Therapy dogs have proven to be beneficial to the health of everyone, but their effect is felt even more when they visit seniors residences and schools. When dogs from St. John Ambulance’s therapy dog program go to care facilities such as Willingdon Creek Village, the place lights up, according to care staff.
“It’s quite lovely because some of our residents who aren’t really responsive to any other programming actually come alive,” said Willingdon Creek recreation worker Pamela Dubé. “It’s really heartwarming programming and the residents absolutely love seeing the dogs, petting them and giving them treats.”
The dogs come alive, too. Lilly, a Briard breed sometimes referred to as a heart of gold wrapped in fur, and Lexi, a Leonberger, a giant breed with a big heart, were recently at Willingdon Creek for their weekly visit. Many of the residents awaited their arrival.
According to the dog handlers and owners, while Lilly and Lexi enjoy the attention they receive, the dogs are really into the treats.
“She has a great time,” said Bob Kimmel who, along with Joyce Genttner, handles Lilly. “She has her favourites, the ones who give the biggest cookies, and she knows where they are; she’ll run to their rooms.”
When she visits, Lilly pokes her head into every room, said Genttner. “She likes the loving she gets,” she added.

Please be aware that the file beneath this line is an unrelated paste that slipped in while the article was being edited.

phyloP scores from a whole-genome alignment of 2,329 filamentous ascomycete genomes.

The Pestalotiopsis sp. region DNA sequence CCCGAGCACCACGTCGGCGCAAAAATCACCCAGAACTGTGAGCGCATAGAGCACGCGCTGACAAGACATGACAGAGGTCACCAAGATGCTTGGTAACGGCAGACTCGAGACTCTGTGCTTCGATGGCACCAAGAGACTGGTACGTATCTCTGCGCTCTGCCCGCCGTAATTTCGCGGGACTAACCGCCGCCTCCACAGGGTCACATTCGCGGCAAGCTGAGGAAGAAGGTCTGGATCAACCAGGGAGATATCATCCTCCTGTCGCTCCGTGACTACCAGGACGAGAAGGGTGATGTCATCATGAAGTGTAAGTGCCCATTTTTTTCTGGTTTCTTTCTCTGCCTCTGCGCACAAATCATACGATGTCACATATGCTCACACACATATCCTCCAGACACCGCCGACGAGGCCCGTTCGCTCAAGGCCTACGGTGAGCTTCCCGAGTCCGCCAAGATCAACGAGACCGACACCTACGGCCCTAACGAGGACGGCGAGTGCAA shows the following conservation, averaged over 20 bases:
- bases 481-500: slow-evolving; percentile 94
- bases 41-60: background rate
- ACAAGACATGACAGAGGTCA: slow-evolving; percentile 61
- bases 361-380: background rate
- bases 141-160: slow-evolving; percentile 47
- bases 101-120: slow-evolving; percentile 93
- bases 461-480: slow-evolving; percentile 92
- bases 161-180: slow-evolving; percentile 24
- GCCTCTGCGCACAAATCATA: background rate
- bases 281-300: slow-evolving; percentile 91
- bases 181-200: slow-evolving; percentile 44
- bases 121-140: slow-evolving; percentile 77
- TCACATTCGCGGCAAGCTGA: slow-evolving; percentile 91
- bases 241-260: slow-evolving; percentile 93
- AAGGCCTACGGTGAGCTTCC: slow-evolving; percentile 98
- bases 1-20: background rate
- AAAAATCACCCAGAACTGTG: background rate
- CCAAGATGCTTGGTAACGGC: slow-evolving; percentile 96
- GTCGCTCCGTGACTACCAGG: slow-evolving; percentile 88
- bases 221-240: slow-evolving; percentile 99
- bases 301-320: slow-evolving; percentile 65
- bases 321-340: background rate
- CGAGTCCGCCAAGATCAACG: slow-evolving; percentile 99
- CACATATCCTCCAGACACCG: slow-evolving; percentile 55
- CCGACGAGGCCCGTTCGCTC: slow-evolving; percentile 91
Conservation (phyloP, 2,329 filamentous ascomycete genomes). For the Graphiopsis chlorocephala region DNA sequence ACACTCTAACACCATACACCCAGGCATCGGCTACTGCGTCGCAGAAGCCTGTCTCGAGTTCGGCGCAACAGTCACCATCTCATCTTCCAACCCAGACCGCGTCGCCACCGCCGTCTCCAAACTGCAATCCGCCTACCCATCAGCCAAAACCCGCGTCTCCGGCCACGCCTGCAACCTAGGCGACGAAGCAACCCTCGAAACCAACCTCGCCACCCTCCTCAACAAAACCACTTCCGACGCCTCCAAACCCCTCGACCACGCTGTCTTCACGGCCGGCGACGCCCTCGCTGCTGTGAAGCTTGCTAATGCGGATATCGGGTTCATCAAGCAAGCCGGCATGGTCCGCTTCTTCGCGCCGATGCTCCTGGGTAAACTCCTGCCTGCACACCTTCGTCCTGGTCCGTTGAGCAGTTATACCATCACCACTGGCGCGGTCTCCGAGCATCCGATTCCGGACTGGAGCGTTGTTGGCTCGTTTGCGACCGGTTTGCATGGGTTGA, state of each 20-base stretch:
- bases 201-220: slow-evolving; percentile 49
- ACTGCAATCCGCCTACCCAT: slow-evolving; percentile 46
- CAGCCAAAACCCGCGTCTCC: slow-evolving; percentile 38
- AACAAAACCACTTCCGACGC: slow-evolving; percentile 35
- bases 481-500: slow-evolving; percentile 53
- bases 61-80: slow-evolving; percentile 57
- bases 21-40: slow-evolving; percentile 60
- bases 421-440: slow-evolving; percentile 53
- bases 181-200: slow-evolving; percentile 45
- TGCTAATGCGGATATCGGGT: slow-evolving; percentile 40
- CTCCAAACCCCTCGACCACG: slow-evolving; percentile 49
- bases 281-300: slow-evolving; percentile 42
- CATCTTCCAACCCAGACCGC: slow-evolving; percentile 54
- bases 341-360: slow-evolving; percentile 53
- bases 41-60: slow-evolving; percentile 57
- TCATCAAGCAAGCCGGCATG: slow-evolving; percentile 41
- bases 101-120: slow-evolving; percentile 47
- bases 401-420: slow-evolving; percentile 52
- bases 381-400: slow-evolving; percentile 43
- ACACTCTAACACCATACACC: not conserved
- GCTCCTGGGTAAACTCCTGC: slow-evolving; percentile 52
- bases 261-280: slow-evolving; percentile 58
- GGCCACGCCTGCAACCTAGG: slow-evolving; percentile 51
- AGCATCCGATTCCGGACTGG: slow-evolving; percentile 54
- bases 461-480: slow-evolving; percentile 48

Willingdon Creek resident Sylvia Stoddart is a former physiotherapist and a founder of Powell River Therapeutic Riding Association. She said she looks forward to when the dogs come
“because I love them.”
St. John Ambulance’s therapy dog program was introduced in Powell River by Gale Alsgard and Marie Rumley in 2011. Audrey McLeish is the current program coordinator.
According to McLeish, dogs visit Willingdon Creek, Evergreen Care Unit, area schools and two group homes in the city. Powell River General Hospital has declined the service, she said.
The program currently includes 13 volunteers and nine dogs, three of which are child-certified.
Lexi, handled and owned by Ulrike Koleszar, is the only dog currently going into schools.
“The dogs will sit on a blanket and the kids come and read to them about five to 10 minutes each,” said Koleszar. “I go to Edgehill School and they bring in kids; they cuddle with the dog.”
Koleszar said the children become less frightened or inhibited by the relaxing presence of the animals.
Therapy dogs are different than service dogs. While service dogs train only to assist the handler, therapy dogs are meant to be everyone’s best friend. They are trained to visit public facilities, accept strangers and can be any breed of dog.
Therapy dogs are at their best for relieving anxiety, aiding with dementia, encouraging communication, promoting socializing, helping people overcome speech disorders and assisting with autistic children.
While the dogs enjoy treats and attention, there are rewards for their owners as well. Koleszar said she likes to make people happy with her dogs because she knows it’s helpful to them.
That sentiment is shared by Kimmel and Genttner, who said the visits brighten their own days.
For more information about the St. John Ambulance therapy dog program, go to sja.ca.